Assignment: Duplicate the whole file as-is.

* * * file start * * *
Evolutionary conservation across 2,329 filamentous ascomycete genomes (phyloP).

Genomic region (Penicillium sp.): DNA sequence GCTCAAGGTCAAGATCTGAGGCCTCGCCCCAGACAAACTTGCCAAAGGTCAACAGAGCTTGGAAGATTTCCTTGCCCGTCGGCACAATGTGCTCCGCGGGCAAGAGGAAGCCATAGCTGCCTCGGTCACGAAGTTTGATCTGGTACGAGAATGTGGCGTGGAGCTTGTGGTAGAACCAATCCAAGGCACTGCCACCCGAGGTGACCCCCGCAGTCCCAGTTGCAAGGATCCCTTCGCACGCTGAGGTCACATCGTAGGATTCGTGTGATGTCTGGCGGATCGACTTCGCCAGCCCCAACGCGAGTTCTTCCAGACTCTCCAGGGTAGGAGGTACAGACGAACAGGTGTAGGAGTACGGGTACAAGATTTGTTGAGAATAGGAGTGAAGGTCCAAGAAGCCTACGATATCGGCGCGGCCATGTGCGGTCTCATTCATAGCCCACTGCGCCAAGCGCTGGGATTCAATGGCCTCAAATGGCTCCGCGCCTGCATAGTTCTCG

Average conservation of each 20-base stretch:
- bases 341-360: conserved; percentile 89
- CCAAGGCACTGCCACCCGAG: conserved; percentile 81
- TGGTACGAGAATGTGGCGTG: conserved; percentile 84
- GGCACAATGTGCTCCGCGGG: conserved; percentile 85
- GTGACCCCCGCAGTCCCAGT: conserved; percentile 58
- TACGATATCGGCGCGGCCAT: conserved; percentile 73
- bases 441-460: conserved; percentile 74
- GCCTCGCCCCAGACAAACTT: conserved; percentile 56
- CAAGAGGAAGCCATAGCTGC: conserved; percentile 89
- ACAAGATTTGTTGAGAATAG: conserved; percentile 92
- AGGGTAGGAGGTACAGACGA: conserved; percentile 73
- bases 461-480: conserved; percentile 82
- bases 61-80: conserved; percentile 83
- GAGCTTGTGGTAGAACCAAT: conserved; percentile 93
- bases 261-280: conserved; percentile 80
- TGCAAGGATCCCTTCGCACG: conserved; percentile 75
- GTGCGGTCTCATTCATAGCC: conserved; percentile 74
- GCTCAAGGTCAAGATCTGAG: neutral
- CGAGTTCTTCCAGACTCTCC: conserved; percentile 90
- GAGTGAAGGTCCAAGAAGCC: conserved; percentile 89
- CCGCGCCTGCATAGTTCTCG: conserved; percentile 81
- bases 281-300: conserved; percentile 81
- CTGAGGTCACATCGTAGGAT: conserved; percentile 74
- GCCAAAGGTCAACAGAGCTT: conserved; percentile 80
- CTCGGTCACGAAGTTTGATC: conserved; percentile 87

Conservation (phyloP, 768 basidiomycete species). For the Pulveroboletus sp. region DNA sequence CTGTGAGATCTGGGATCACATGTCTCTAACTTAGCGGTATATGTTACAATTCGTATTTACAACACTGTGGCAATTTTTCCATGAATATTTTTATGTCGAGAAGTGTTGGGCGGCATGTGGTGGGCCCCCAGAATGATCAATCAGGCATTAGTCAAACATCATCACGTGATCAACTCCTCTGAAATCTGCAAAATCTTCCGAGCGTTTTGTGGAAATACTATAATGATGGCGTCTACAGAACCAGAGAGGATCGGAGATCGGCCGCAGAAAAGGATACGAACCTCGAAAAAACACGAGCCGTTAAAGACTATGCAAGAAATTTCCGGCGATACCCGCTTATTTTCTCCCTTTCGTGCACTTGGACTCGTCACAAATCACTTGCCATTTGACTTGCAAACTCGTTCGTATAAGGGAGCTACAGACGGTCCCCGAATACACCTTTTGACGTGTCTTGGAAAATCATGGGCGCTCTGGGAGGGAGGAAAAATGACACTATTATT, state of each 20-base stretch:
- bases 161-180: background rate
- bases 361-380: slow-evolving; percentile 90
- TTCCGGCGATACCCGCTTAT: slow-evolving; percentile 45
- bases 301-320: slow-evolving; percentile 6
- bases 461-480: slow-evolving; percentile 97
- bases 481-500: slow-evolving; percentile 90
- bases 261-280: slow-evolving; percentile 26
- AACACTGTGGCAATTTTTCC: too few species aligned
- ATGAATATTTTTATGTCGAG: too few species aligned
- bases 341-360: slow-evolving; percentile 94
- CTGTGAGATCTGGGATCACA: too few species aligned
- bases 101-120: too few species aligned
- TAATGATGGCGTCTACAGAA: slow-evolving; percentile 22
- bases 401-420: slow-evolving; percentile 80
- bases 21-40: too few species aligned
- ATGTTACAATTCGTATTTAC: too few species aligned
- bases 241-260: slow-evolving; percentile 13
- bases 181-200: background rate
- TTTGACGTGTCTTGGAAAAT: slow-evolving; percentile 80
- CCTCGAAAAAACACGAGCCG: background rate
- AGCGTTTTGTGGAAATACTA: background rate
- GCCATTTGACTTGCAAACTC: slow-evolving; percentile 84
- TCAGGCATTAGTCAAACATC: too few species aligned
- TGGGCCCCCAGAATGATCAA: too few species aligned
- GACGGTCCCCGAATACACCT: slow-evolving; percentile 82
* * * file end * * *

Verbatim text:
Evolutionary conservation across 2,329 filamentous ascomycete genomes (phyloP).

Genomic region (Penicillium sp.): DNA sequence GCTCAAGGTCAAGATCTGAGGCCTCGCCCCAGACAAACTTGCCAAAGGTCAACAGAGCTTGGAAGATTTCCTTGCCCGTCGGCACAATGTGCTCCGCGGGCAAGAGGAAGCCATAGCTGCCTCGGTCACGAAGTTTGATCTGGTACGAGAATGTGGCGTGGAGCTTGTGGTAGAACCAATCCAAGGCACTGCCACCCGAGGTGACCCCCGCAGTCCCAGTTGCAAGGATCCCTTCGCACGCTGAGGTCACATCGTAGGATTCGTGTGATGTCTGGCGGATCGACTTCGCCAGCCCCAACGCGAGTTCTTCCAGACTCTCCAGGGTAGGAGGTACAGACGAACAGGTGTAGGAGTACGGGTACAAGATTTGTTGAGAATAGGAGTGAAGGTCCAAGAAGCCTACGATATCGGCGCGGCCATGTGCGGTCTCATTCATAGCCCACTGCGCCAAGCGCTGGGATTCAATGGCCTCAAATGGCTCCGCGCCTGCATAGTTCTCG

Average conservation of each 20-base stretch:
- bases 341-360: conserved; percentile 89
- CCAAGGCACTGCCACCCGAG: conserved; percentile 81
- TGGTACGAGAATGTGGCGTG: conserved; percentile 84
- GGCACAATGTGCTCCGCGGG: conserved; percentile 85
- GTGACCCCCGCAGTCCCAGT: conserved; percentile 58
- TACGATATCGGCGCGGCCAT: conserved; percentile 73
- bases 441-460: conserved; percentile 74
- GCCTCGCCCCAGACAAACTT: conserved; percentile 56
- CAAGAGGAAGCCATAGCTGC: conserved; percentile 89
- ACAAGATTTGTTGAGAATAG: conserved; percentile 92
- AGGGTAGGAGGTACAGACGA: conserved; percentile 73
- bases 461-480: conserved; percentile 82
- bases 61-80: conserved; percentile 83
- GAGCTTGTGGTAGAACCAAT: conserved; percentile 93
- bases 261-280: conserved; percentile 80
- TGCAAGGATCCCTTCGCACG: conserved; percentile 75
- GTGCGGTCTCATTCATAGCC: conserved; percentile 74
- GCTCAAGGTCAAGATCTGAG: neutral
- CGAGTTCTTCCAGACTCTCC: conserved; percentile 90
- GAGTGAAGGTCCAAGAAGCC: conserved; percentile 89
- CCGCGCCTGCATAGTTCTCG: conserved; percentile 81
- bases 281-300: conserved; percentile 81
- CTGAGGTCACATCGTAGGAT: conserved; percentile 74
- GCCAAAGGTCAACAGAGCTT: conserved; percentile 80
- CTCGGTCACGAAGTTTGATC: conserved; percentile 87

Conservation (phyloP, 768 basidiomycete species). For the Pulveroboletus sp. region DNA sequence CTGTGAGATCTGGGATCACATGTCTCTAACTTAGCGGTATATGTTACAATTCGTATTTACAACACTGTGGCAATTTTTCCATGAATATTTTTATGTCGAGAAGTGTTGGGCGGCATGTGGTGGGCCCCCAGAATGATCAATCAGGCATTAGTCAAACATCATCACGTGATCAACTCCTCTGAAATCTGCAAAATCTTCCGAGCGTTTTGTGGAAATACTATAATGATGGCGTCTACAGAACCAGAGAGGATCGGAGATCGGCCGCAGAAAAGGATACGAACCTCGAAAAAACACGAGCCGTTAAAGACTATGCAAGAAATTTCCGGCGATACCCGCTTATTTTCTCCCTTTCGTGCACTTGGACTCGTCACAAATCACTTGCCATTTGACTTGCAAACTCGTTCGTATAAGGGAGCTACAGACGGTCCCCGAATACACCTTTTGACGTGTCTTGGAAAATCATGGGCGCTCTGGGAGGGAGGAAAAATGACACTATTATT, state of each 20-base stretch:
- bases 161-180: background rate
- bases 361-380: slow-evolving; percentile 90
- TTCCGGCGATACCCGCTTAT: slow-evolving; percentile 45
- bases 301-320: slow-evolving; percentile 6
- bases 461-480: slow-evolving; percentile 97
- bases 481-500: slow-evolving; percentile 90
- bases 261-280: slow-evolving; percentile 26
- AACACTGTGGCAATTTTTCC: too few species aligned
- ATGAATATTTTTATGTCGAG: too few species aligned
- bases 341-360: slow-evolving; percentile 94
- CTGTGAGATCTGGGATCACA: too few species aligned
- bases 101-120: too few species aligned
- TAATGATGGCGTCTACAGAA: slow-evolving; percentile 22
- bases 401-420: slow-evolving; percentile 80
- bases 21-40: too few species aligned
- ATGTTACAATTCGTATTTAC: too few species aligned
- bases 241-260: slow-evolving; percentile 13
- bases 181-200: background rate
- TTTGACGTGTCTTGGAAAAT: slow-evolving; percentile 80
- CCTCGAAAAAACACGAGCCG: background rate
- AGCGTTTTGTGGAAATACTA: background rate
- GCCATTTGACTTGCAAACTC: slow-evolving; percentile 84
- TCAGGCATTAGTCAAACATC: too few species aligned
- TGGGCCCCCAGAATGATCAA: too few species aligned
- GACGGTCCCCGAATACACCT: slow-evolving; percentile 82